from the 1944 exhibition held at the Museum of Modern Art in New York. Also found are rare French, German and Spanish newspaper clippings on Peláez dating back to the 1920s. Of interest is a copy of Amado Blanco's 1937 poetry book,
Poema desesperado.
Published in Havana, the book is dedicated to the memory of Federico García Lorca and includes illustrations by Peláez.
Another prominent artist whom Blanc interviewed was Enrique Riverón (b. 1901) leader of the Cuban
vanguardia.
He was a member of
El Grupo de Montparnasse,
a talented group of painters and writers living in the southern district of Paris in the late 1920s, an area noted for its boisterous after-hour activities. The interview was published in the
Journal of Decorative and Propaganda Arts
in 1997. Also found in the papers are illustrated letters and greeting cards addressed to Blanc and his parents, Baron Lodovico Blanc and María V. Blanc.
Series 4: Exhibition Files, 1977-1995, undated, consists primarily of material Blanc compiled for exhibitions he curated. Found here are letters from museum directors, artists and colleagues, drafts and finished essays for exhibition catalogs, and printed material such as newspaper clippings of art reviews. This series also includes files on exhibitions Blanc did not curate.
Series 5: Subject Files, 1933-1995, undated, are files relating to Cuban art, culture, and society, the Cuban revolution, book projects, Biennials in Havana and São Paulo, the 1988 controversy surrounding the Cuban Museum of Arts and Culture (Miami, FL) and other topics. Found are letters, drafts of writings, notes, printed material such as newspaper clippings and magazine articles, press releases, and exhibition announcements.
Particularly extensive is the documentation about the 1980s conflict at the Cuban Museum of Arts and Culture. In April 1988, a fund-raising auction at the 24-year-old 'little Havana' institution resulted in heated disputes that escalated to violence. The works auctioned were by Cuban artists still living on the island. Many in Miami's Cuban community considered these artists to be supporters of the Communist regime and were outraged. One of the disputed works purchased the night of the auction, a drawing by Manuel Mendive, was taken across the street by its successful bidder and burned. In addition, the museum building was damaged by a pipe bomb shortly after the sale. In the National Public Radio news story (available in Blanc's papers on audio cassette) Helen Kohen, critic for the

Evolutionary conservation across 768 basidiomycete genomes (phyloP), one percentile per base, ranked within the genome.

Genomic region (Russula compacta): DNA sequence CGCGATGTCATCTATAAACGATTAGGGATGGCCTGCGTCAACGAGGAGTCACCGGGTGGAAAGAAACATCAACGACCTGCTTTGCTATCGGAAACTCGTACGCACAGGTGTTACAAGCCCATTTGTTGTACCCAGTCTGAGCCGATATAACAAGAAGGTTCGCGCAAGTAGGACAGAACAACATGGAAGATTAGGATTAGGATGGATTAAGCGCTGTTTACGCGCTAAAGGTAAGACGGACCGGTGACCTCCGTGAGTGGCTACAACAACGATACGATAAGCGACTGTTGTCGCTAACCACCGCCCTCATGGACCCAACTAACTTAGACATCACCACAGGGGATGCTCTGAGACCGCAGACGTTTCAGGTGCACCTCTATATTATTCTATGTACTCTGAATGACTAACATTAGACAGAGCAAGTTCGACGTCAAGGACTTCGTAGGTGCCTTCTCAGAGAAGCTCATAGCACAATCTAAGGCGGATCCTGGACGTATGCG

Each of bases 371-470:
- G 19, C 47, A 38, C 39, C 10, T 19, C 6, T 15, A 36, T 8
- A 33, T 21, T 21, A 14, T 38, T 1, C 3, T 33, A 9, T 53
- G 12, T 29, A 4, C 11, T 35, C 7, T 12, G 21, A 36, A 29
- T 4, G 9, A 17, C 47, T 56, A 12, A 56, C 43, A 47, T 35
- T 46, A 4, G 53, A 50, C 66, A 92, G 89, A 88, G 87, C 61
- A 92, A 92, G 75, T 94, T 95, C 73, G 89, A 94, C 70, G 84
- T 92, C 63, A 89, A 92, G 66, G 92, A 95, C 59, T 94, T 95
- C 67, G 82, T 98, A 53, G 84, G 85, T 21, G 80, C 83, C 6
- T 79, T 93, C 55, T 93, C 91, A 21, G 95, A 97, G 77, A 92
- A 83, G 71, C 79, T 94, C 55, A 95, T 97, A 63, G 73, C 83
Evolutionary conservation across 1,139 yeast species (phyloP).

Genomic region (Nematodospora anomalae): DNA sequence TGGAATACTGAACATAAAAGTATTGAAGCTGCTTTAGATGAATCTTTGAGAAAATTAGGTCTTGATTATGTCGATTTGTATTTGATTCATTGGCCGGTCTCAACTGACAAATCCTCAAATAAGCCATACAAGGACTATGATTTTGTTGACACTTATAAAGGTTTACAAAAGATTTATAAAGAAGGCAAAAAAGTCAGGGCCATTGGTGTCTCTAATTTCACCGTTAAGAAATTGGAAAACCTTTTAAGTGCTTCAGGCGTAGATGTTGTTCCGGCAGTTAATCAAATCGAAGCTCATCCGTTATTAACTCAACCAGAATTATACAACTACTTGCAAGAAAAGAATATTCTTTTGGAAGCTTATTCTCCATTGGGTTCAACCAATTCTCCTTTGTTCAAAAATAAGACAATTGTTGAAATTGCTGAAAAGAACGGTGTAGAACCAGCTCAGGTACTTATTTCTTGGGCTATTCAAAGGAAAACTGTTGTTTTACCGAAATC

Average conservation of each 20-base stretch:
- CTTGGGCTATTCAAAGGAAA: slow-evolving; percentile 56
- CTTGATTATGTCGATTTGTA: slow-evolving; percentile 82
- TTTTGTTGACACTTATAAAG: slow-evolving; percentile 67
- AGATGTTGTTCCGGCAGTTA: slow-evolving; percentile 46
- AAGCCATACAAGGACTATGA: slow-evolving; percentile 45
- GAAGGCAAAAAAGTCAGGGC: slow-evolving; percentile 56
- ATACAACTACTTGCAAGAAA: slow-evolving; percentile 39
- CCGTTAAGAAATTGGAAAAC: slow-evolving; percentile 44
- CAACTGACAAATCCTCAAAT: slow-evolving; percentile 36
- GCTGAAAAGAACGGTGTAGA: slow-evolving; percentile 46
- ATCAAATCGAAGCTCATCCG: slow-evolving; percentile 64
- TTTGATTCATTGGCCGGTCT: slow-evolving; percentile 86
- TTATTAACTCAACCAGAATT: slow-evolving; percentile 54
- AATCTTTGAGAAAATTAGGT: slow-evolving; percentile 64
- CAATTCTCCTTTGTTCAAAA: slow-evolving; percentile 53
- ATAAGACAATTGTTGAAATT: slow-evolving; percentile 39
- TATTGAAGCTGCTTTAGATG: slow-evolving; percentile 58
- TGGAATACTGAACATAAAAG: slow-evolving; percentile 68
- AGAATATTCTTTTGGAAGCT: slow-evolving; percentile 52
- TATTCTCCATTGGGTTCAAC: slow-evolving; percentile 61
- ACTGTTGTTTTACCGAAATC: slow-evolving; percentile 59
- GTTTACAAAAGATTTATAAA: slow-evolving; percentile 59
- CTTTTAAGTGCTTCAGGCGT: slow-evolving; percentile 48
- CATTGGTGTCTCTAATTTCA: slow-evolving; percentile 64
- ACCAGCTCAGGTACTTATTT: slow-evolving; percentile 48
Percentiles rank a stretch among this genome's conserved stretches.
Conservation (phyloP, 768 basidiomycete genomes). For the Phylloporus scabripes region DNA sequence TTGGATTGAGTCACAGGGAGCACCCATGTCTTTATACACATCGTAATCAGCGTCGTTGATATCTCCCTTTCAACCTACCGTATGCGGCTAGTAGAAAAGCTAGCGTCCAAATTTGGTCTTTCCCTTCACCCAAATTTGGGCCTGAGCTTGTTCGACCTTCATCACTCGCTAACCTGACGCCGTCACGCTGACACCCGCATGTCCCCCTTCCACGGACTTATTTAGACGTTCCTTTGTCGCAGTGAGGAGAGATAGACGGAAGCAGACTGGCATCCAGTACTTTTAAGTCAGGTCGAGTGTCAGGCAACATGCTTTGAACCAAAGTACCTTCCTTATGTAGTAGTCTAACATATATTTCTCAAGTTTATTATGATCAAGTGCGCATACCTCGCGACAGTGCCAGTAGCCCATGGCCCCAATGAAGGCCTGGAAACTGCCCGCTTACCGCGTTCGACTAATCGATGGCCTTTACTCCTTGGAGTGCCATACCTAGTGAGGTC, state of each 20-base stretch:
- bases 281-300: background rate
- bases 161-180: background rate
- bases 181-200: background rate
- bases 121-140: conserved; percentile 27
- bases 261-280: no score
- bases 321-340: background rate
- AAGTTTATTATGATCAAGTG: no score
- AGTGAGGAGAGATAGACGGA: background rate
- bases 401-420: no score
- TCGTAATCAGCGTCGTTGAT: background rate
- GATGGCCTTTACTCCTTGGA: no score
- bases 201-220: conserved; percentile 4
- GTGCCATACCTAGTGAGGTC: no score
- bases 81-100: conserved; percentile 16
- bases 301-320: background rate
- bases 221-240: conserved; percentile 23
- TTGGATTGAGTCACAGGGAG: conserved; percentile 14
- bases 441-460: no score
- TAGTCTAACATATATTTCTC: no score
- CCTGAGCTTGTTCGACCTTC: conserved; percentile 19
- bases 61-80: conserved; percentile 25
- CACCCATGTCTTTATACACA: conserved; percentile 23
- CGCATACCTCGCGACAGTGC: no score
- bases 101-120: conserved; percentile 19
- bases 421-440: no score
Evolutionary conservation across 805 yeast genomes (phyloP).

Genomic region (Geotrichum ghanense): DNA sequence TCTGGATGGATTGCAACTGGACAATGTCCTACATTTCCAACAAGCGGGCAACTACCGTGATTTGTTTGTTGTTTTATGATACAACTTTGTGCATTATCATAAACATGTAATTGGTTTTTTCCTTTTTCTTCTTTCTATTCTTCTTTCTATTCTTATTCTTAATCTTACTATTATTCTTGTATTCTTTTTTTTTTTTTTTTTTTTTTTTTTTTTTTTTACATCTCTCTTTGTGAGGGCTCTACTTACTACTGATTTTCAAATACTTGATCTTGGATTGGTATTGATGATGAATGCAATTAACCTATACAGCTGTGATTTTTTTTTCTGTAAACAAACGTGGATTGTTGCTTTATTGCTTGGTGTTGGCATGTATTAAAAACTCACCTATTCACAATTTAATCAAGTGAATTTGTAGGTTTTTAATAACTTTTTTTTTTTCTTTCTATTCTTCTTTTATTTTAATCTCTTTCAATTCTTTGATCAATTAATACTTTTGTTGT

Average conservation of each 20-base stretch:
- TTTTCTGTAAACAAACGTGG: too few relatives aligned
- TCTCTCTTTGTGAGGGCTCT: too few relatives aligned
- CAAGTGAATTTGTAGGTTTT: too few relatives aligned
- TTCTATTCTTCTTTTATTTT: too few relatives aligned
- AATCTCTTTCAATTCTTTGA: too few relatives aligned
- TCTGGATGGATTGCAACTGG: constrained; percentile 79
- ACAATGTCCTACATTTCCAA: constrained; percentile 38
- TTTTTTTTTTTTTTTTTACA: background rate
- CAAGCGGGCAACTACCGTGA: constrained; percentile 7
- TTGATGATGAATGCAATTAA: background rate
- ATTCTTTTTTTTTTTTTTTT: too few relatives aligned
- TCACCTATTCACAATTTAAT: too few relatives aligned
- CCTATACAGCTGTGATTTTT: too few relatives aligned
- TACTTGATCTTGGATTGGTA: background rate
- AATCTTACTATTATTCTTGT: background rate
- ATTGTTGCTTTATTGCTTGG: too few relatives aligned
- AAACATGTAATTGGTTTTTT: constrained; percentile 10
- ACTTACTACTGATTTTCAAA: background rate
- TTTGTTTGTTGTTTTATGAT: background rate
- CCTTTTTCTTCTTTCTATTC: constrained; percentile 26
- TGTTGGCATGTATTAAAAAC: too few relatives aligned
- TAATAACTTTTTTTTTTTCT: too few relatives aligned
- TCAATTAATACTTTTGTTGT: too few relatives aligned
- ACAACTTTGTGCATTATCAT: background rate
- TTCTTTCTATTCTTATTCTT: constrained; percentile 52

Miami Herald
commented, "We're not talking about paintings. We're talking about `my brother's in jail'. That's what we're talking about." The situation intensified quickly; transcending local politics and involving the Treasury and Justice Departments, the American Civil Liberties Union, the Federal Bureau of Investigation, and Sotheby's and Christie's auction houses. Ramón Cernuda, the museum vice-president who organized the auction also had his personal collection of Cuban art impounded by the FBI. A second bombing took place in 1989 to protest an exhibition of Cuban artists who came to the U. S. during the early 1980s Mariel boatlift.
The seriousness of the conflicts in the Miami museum prompted the Museum of Modern Art in New York to withdraw an offer to lend three paintings to the Cuban museum for the 1988 exhibition
Amelia Peláez: A Retrospective
scheduled to open later that year. Curated by Giulio Blanc, it was the first U.S. retrospective of this important Cuban artist and the exhibition helped situate her work. The Cuban Museum of Art in Daytona Beach, an institution that helped start the Miami museum, also withdrew an offer to lend "Amelias". The result was an exhibition devoid of works owned by the Museum of Modern Art, important paintings created after 1963, the year President Kennedy imposed economic sanctions on Cuba.